17 Things That Happened Because Of The Last Writers Strike

“The Celebrity Apprentice puts the defibrillator paddles to Donald Trump’s dying reality franchise.” —Seattle Post-Intelligencer, December 2007

The last work stoppage started Nov. 5, 2007, and ended Feb. 12, 2008. Back then, one of the major things the writers wanted was a larger share of profits for work that was distributed online. Taking a stance that is almost comical in retrospect, the Alliance of Motion Picture and Television Producers wanted to stream content without paying the writers more money — because streaming was just to promote the work, they said. By the time the strike was over, the guild had won a piece of digital profits.

But until they did, the consequences of their walkout rippled across the country as more than 60 shows halted production, putting thousands of people — not just writers — out of work. Late-night television was wiped out immediately, since the time between writing the script to airing the episode is incredibly short. For scripted drama and comedy series, which have a longer production schedule, new episodes didn’t stop airing until weeks after the strike began. Other guilds, particularly the Screen Actors Guild, encouraged their members to conduct themselves in solidarity with the writers by doing things like boycotting awards shows.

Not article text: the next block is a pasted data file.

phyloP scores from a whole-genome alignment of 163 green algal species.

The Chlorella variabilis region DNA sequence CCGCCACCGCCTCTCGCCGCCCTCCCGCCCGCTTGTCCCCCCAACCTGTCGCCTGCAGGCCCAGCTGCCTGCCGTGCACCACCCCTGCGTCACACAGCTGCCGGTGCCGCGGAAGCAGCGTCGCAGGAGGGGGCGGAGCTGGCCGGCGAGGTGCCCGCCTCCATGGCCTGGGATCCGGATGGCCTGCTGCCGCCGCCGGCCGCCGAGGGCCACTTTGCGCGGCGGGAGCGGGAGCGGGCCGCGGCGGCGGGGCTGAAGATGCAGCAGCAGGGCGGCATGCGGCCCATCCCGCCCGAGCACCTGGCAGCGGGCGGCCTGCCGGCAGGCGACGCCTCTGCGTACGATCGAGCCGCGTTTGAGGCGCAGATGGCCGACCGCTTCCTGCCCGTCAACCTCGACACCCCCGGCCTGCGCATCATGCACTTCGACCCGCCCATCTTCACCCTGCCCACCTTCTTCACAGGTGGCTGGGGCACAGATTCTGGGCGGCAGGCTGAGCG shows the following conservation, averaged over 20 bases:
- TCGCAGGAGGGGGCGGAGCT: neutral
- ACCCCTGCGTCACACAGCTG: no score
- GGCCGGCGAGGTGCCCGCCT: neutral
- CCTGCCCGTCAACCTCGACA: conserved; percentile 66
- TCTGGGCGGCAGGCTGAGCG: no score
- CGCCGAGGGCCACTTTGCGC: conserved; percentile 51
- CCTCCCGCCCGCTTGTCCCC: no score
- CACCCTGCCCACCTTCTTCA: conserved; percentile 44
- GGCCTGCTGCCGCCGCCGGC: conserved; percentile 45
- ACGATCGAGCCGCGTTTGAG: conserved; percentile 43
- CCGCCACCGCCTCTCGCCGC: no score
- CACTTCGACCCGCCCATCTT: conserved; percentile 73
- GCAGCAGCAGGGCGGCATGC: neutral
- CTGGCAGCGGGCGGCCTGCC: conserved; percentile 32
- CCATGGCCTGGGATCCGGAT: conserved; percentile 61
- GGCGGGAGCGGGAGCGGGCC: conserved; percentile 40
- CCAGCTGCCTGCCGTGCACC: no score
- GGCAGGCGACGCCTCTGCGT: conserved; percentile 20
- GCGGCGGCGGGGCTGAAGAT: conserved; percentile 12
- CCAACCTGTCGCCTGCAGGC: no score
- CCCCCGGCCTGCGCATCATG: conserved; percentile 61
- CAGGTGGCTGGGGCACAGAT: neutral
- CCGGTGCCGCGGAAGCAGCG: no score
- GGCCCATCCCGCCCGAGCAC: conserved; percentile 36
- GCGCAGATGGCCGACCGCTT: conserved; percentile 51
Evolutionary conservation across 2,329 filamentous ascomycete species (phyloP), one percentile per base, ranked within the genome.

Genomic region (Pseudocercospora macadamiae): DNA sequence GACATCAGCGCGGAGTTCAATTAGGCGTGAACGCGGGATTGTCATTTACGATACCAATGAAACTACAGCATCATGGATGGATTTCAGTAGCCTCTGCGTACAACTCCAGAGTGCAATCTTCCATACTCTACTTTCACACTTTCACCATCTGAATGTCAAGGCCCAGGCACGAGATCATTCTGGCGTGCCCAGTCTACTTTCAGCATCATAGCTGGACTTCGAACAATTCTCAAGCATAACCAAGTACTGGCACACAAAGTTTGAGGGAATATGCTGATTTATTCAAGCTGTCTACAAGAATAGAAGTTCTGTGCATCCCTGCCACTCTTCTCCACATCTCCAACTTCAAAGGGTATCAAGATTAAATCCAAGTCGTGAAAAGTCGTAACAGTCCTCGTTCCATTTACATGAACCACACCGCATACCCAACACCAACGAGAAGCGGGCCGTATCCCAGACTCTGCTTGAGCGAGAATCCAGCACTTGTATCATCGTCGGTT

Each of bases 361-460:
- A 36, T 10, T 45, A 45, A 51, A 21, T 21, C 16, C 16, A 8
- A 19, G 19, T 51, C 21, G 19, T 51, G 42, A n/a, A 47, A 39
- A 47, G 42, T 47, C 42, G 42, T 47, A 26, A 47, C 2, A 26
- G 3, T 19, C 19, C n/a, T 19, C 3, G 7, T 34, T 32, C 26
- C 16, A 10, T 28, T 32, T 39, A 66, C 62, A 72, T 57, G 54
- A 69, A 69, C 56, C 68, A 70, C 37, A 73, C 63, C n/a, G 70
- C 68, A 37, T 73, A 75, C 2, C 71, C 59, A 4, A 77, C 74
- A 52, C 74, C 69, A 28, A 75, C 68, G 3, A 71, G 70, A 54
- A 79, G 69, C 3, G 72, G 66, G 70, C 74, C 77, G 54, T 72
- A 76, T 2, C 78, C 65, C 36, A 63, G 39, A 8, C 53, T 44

The Colbert Report and The Daily Show With Jon Stewart came back on air with no writers.

The Colbert Report and The Daily Show With Jon Stewart came back on air with no writers.

They released a statement in late December 2007: “We would like to return to work with our writers. If we cannot, we would like to express our ambivalence, but without our writers we are unable to express something as nuanced as ambivalence.” Stewart temporarily changed the name of the show to A Daily Show in solidarity. USA Today said that without writers, both men had material that was “adequate.”

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O’Brien gravitated toward anti-writing bits, including a running gag where he tried to beat his personal record for how long he could keep his wedding ring spinning. According to TV critic Alan Sepinwall, O’Brien eventually got to 51 seconds with advice from an MIT physicist.

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Source: buzzfeed entertainment